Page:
In efforts to reduce the level of homelessness in Washington, D.C. advocates for the poor spend many hours attending meetings, listening for vital information that could affect the lives of the city’s most vulnerable residents.
But often, democracy can be a little frustrating. The issues that are so important to advocates do not always merit much mention by the higher-ups.
Robert Warren, executive director of People for Fairness Coalition, puts it this way.
“Sometimes I come down to the Wilson Building and I don’t understand the disconnect.”
I often have that same feeling.
Here is an example: on July 2 the Committee for Economic Development held a hearing about the Saint Elizabeth campus in Southeast Washington.
District leaders have enormous plans for the site. In a decade, they hope to see a $2.5 billion “Innovation Hub” on the grounds of the historic psychiatric hospital.
The project will require the demolition of some of the buildings that are currently located on the property. One of the structures is known as 801 East. It’s a year-round mens emergency shelter with 380 beds, run by Catholic Charities.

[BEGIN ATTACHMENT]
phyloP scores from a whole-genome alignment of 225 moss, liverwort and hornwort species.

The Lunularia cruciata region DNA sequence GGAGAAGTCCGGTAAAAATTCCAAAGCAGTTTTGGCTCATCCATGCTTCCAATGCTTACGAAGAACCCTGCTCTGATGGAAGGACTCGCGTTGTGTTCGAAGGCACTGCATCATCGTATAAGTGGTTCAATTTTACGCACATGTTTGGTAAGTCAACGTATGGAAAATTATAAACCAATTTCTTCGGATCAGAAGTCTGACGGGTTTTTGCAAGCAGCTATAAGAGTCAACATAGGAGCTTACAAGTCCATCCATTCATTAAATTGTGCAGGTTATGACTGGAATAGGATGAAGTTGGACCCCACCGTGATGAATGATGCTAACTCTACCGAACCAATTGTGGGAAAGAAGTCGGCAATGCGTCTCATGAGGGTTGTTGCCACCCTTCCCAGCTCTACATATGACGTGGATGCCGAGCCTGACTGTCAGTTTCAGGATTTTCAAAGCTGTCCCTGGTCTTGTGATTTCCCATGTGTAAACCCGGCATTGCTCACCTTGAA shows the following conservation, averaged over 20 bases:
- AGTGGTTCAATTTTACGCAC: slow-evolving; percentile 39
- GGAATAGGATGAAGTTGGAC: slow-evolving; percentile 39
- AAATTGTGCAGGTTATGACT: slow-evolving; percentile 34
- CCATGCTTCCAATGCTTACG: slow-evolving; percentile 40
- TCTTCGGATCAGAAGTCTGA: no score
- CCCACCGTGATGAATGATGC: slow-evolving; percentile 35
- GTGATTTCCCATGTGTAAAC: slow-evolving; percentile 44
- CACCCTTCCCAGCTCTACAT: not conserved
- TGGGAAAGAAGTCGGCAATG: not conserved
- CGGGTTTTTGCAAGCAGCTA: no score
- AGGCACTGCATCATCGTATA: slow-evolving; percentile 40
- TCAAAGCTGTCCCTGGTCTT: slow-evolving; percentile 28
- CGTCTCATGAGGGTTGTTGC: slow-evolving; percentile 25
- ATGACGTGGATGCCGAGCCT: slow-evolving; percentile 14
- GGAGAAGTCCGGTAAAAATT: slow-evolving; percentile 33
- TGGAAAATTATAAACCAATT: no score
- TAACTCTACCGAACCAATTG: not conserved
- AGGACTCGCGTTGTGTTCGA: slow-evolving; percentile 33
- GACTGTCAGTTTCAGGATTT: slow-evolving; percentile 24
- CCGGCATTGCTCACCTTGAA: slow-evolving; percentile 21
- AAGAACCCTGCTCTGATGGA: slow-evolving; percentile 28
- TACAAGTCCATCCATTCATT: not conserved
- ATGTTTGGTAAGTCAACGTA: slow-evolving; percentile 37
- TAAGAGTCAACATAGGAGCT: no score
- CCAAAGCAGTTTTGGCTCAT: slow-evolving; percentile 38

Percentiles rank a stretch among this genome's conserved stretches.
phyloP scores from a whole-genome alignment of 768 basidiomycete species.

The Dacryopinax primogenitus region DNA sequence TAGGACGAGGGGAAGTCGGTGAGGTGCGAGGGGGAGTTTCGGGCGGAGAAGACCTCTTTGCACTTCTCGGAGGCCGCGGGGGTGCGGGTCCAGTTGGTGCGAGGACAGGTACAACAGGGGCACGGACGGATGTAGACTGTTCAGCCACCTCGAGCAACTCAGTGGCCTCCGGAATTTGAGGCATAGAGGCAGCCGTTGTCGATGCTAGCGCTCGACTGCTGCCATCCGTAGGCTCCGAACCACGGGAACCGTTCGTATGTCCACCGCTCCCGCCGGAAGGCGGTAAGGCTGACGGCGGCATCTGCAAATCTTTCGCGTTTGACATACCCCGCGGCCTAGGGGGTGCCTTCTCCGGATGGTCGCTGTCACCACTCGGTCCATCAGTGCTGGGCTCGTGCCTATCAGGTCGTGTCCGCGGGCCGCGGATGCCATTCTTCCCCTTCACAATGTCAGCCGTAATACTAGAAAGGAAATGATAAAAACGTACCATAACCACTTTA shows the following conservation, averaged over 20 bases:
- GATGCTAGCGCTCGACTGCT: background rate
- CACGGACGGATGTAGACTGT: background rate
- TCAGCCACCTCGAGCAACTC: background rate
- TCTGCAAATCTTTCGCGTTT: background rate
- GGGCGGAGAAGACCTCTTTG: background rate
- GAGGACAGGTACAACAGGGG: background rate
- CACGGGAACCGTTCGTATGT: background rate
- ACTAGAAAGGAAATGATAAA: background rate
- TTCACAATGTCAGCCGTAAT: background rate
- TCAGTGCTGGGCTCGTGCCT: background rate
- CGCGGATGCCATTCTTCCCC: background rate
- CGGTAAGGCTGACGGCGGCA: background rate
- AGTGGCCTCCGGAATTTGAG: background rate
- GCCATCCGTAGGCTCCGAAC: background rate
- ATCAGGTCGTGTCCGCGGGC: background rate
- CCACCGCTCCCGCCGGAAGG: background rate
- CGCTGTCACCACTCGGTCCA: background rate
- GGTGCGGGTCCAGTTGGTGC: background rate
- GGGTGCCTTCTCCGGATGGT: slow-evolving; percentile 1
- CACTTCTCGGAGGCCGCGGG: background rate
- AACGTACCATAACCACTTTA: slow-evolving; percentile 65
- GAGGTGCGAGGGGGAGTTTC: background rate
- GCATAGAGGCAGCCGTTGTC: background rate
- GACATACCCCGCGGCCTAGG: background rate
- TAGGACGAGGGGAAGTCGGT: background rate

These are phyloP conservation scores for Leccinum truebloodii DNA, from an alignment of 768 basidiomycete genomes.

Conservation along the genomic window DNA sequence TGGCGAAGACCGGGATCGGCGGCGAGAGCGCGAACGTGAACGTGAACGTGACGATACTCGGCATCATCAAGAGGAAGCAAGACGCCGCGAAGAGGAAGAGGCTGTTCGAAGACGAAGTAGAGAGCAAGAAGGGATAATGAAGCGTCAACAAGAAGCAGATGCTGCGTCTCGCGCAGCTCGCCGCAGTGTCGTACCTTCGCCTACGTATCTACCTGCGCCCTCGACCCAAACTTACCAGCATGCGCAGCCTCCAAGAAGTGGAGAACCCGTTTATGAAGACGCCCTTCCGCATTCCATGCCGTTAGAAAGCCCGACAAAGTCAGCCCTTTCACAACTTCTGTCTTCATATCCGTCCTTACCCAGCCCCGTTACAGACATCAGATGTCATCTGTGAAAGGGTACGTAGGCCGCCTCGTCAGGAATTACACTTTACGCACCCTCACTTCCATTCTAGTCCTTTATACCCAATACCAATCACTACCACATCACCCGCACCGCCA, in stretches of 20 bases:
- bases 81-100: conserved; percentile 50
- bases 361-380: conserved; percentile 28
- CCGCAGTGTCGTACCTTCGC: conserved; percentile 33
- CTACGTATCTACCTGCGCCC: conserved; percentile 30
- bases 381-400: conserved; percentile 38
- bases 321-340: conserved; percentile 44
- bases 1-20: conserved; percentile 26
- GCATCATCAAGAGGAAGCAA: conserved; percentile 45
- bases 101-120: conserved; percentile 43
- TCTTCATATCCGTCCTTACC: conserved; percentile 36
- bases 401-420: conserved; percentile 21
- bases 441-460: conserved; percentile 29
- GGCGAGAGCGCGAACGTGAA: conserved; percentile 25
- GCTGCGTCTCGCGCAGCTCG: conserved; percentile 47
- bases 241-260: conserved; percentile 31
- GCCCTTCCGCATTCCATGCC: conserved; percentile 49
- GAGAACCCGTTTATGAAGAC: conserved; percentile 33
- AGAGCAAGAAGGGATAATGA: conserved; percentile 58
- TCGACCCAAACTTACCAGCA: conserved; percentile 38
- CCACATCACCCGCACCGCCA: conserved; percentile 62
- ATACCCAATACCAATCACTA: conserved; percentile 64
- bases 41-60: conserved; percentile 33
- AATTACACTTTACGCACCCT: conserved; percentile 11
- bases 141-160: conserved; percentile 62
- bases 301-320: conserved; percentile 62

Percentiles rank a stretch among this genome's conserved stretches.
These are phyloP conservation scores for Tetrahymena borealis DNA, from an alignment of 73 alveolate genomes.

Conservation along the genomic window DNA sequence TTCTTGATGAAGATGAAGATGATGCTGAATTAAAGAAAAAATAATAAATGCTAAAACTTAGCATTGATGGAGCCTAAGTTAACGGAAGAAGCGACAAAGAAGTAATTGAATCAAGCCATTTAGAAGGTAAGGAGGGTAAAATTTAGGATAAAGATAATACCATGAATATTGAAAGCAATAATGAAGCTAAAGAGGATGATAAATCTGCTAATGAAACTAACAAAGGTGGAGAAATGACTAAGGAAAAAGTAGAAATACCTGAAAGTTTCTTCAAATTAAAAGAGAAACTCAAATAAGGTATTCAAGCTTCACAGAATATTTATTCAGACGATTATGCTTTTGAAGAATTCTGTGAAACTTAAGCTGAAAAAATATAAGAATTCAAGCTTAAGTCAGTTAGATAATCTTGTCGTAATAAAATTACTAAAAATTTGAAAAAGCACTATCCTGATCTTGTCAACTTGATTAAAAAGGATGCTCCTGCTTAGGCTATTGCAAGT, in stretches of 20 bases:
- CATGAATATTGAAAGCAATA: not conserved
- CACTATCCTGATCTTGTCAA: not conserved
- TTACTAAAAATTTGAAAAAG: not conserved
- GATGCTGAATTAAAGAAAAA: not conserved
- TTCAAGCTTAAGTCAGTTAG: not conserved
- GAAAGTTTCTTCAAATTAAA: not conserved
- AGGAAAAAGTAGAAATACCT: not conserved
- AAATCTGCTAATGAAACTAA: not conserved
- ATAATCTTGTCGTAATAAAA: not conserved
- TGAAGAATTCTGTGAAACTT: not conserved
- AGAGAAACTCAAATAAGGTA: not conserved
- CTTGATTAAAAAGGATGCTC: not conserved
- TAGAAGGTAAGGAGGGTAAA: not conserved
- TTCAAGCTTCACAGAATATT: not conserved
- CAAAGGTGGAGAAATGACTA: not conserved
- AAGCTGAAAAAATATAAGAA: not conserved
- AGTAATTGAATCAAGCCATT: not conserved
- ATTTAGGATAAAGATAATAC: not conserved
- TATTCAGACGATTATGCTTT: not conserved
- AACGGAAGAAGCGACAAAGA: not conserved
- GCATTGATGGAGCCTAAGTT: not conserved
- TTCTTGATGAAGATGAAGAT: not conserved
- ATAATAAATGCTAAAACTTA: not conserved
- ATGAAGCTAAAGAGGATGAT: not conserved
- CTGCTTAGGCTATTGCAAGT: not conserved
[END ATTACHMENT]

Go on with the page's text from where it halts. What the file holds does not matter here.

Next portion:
For the homeless men who depend on the shelter, the city’s plans for the redevelopment, and for that building, are a source of worry.
At the meeting, Councilwoman Muriel Bowser offered reassurances.
She said there is no time limit on the shelter. Yet some men who stay at the shelter have reported that there is some kind of construction on the campus, contributing to their concerns.
One thing I can say for Bowser. She did not dismiss the idea the people need jobs. She also said that if we really look at the numbers, homelessness can be addressed and that we can end it.
That is a place where she and Robert Warren see eye-to-eye. He often talks about the importance of ending homelessness. It particularly bothers him that lifelong District residents are being displaced by gentrification.
“I know guys that have been in this city all their life,” he likes to begin, as he describes the painful fact that native Washingtonians are being left homeless, or being pushed out of their own city. Some of them are elders, which reminds me of another meeting.
On July 3, advocates spoke before the DC Commission on Human Rights. They came armed with complaint forms from homeless seniors who feel that they have faced discrimination. What will happen to these complaints remains to be seen.
As usual, we advocates are waiting for answers.